P090 Risk of Rectal Cancer after Colectomy in Patients with Inflammatory Bowel Disease – A Nationwide Population-based Danish Cohort Study 1978-2018

Akimenko, E.(1);Bjerrum, J.T.(1);Allin, K.H.(2);Iversen, A.T.(2);Jess, T.(2);

(1)Copenhagen University Hospital- Herlev and Gentofte Hospital, Department of Gastroenterology and Hepatology, Copenhagen, Denmark;(2)Aalborg University- Faculty of Medicine, Department of Clinical Medicine- Center for Molecular Prediction of Inflammatory Bowel Disease- PREDICT, Copenhagen, Denmark


The risk of surgery remains high both among patients with ulcerative colitis (UC) and patients with Crohn’s disease (CD) with a cumulative risk of subtotal colectomy with ileostomy and diverted rectum of 7.5% after 5 years in UC and a similar risk in CD.

Ileostomy with diverted rectum after colectomy may be permanent, or the patient can undergo restorative surgery with ileo-rectal anastomosis (IRA) or ileal pouch-anal anastomosis (IPAA). 

Risk of rectal cancer in this patient population remains uncertain.

We performed a nationwide population-based Danish study of rectal cancer (RC) risk after subtotal colectomy. 


Through the Danish Civil Registration System, a source population of all individuals 15 years or older living in Denmark between 1978 and 2018 was retrieved. By use of the unique personal identification number given to all citizens at birth, this source population was linked to the Danish National Patient Registry (NPR) in order to identify all patients with inflammatory bowel disease (IBD). Patients with a diverted rectum, IRA or IPPA after colectomy were also identified with NPR. Cases of RC were identified in the Danish Cancer Registry. Patients with IBD were followed from the date of surgery until cancer, emigration, death or end of the study.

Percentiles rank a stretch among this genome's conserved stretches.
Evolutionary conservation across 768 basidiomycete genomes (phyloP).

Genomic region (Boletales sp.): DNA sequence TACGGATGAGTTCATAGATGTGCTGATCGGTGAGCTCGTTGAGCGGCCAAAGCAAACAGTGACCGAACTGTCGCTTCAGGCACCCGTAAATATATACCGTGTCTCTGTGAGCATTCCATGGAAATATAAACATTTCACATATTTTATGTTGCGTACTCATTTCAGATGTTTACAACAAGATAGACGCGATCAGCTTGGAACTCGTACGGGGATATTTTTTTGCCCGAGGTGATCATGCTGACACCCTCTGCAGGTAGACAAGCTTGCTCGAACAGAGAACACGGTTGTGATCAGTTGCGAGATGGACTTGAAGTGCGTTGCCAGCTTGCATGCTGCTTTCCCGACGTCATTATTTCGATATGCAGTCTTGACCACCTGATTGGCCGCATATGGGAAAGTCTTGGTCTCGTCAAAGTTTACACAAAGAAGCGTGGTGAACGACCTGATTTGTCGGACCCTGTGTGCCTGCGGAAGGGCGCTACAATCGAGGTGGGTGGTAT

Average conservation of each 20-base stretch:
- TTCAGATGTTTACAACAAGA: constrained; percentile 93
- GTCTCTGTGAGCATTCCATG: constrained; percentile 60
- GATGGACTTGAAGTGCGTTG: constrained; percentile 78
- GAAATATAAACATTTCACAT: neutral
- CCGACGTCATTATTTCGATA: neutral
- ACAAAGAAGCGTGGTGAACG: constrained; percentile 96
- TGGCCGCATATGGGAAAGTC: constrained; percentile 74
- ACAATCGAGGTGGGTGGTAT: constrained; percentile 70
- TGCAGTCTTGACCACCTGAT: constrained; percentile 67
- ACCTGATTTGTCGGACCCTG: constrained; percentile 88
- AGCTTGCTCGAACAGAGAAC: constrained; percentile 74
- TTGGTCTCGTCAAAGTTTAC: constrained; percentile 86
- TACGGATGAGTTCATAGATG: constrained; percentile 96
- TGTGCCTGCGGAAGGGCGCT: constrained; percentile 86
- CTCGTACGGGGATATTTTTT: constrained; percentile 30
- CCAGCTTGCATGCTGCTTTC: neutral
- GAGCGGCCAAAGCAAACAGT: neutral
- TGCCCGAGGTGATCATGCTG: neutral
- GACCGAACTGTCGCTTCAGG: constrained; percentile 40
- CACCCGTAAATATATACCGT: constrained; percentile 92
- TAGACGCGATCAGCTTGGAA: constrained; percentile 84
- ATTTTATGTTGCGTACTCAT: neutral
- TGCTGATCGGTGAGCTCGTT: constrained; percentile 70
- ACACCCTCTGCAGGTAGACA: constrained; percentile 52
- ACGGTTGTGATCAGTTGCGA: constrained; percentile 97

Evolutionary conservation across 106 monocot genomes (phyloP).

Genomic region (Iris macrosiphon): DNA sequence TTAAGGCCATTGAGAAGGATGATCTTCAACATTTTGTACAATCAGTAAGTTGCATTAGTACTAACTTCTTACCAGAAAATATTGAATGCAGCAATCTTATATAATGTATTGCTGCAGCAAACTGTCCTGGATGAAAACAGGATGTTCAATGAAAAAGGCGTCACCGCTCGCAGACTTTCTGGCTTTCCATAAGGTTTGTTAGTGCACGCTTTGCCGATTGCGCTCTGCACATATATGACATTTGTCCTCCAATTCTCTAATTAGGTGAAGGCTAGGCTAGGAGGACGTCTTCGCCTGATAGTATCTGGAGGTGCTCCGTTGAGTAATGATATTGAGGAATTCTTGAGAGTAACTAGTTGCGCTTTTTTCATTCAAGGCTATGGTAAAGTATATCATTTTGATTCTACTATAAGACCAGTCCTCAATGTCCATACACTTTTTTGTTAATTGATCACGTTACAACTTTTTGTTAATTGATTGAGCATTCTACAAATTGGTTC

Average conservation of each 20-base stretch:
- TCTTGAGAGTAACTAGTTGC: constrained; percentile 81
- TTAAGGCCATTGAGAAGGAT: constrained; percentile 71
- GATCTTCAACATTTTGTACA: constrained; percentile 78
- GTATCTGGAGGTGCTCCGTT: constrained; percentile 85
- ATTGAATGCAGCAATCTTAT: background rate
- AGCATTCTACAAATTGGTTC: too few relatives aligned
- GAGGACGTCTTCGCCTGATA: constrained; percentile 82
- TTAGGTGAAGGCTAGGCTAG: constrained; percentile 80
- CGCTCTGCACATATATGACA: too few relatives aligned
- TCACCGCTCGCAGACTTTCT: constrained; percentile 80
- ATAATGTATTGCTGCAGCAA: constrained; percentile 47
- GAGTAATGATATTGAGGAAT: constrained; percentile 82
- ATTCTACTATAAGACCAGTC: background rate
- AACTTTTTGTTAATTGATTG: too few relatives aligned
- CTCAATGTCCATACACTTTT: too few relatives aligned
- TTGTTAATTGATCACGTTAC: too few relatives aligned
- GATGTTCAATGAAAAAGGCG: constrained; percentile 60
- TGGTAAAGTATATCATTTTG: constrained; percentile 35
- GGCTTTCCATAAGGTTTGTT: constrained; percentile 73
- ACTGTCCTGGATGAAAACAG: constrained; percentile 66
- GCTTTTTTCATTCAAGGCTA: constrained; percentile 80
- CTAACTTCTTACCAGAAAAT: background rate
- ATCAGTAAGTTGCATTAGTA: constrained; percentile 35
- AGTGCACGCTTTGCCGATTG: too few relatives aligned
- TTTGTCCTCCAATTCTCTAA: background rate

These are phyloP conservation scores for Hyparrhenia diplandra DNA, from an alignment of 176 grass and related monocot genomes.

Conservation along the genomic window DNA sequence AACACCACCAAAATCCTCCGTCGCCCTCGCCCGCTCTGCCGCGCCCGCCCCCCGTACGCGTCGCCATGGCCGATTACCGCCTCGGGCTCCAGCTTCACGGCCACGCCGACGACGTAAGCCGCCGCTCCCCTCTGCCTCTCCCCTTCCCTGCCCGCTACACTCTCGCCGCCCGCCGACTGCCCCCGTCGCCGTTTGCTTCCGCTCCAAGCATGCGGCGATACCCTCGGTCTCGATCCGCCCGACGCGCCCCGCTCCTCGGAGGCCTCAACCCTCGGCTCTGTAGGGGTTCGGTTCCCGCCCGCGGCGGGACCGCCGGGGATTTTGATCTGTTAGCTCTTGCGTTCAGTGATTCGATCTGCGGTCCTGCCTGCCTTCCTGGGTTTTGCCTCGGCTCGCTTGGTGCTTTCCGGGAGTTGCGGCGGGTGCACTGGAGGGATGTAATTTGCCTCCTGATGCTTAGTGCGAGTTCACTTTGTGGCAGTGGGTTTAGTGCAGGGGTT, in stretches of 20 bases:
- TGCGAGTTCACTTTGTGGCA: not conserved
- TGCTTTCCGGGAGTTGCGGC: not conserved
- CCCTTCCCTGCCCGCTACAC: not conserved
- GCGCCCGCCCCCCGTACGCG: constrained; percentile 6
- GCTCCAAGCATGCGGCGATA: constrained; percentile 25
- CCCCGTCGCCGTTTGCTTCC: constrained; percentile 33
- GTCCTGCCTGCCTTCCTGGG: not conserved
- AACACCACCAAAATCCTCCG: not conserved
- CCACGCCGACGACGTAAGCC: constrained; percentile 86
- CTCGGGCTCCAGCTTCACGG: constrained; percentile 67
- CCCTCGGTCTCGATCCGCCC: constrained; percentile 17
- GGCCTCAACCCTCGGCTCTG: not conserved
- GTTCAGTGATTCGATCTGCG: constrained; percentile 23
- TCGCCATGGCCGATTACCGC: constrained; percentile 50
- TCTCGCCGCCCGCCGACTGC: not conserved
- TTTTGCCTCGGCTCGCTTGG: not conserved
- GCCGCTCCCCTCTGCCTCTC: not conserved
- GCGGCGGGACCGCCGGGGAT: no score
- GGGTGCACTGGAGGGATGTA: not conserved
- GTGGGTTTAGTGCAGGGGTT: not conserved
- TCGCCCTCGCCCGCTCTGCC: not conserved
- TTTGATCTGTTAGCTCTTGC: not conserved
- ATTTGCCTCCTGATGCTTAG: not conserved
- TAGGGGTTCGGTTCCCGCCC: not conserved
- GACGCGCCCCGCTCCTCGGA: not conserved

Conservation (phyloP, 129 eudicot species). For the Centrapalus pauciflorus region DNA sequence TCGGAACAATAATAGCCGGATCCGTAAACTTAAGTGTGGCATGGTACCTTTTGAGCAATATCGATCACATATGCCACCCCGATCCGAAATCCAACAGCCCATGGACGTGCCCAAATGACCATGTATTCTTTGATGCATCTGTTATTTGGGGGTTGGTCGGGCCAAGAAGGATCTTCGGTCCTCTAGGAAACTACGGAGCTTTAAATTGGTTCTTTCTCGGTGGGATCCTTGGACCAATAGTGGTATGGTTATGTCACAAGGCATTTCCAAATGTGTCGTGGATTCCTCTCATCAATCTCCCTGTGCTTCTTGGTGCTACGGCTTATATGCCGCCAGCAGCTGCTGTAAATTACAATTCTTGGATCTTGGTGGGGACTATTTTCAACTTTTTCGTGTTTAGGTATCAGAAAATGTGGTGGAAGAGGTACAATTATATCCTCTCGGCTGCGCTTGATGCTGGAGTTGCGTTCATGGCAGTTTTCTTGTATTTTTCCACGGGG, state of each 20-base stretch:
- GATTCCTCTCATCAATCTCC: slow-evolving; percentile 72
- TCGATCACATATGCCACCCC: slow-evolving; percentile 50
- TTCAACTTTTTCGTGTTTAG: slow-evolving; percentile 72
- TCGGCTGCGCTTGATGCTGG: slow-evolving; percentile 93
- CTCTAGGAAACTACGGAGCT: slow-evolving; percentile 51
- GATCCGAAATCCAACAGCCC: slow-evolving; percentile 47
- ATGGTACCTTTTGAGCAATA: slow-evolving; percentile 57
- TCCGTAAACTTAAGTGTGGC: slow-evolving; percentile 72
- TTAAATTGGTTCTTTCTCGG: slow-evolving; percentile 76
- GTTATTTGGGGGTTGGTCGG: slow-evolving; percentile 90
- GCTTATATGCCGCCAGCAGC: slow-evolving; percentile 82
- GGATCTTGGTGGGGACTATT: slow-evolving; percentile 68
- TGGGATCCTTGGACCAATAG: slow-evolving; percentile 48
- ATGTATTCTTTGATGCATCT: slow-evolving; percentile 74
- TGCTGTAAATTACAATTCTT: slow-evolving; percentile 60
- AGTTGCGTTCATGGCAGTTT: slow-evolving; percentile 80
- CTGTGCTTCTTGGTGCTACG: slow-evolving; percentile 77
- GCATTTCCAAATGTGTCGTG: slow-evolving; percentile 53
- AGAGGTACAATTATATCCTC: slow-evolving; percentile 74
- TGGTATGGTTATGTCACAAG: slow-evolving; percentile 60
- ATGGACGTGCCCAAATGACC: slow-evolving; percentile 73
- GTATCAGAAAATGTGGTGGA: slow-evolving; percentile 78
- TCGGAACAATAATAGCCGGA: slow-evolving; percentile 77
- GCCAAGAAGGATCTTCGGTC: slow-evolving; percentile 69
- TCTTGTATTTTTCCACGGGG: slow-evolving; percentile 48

The risk of RC in patients with diverted rectum was assessed using Cox regression analyses, as compared to the background population as well as to subjects with IBD without subtotal colectomy.


RC occurred in 42 (0.9%) of 4931 patients after subtotal colectomy with diverted rectum, compared to 209 (0.4%) of 49,251 in the matched IBD cohort with no colectomy and 941 (0.4%) of 246,550 in the matched background population. 

In the IBD and subtotal colectomy population 11 (26%) of the 42 cases were in patients diagnosed with CD and 31 (74%) were in patients with UC.

The hazard ratio (HR) for RC in IBD patients with diverted rectum vs. matched IBD patients without colectomy (adjusted for IBD type and sex) was 0.80 (95% CI 0.29, 2.17) during the first 10 years of follow-up and 7.93 (95% CI 5.48, 11.48) 10 years or more after colectomy. Likewise, the HR for RC in IBD patients with diverted rectum compared to the matched background population was 0.85 (95% CI 0.32, 2.28) during the first 10 years of follow-up and 10.25 (95% CI 7.36, 14.28) 10 years or more after colectomy.


In our nationwide population-based cohort study covering years 1978-2018 we observed an 8 to 10-fold increased risk of RC of the diverted rectum 10 years after colectomy.These data suggest a need for developing a specific surveillance strategy for this group of IBD patients.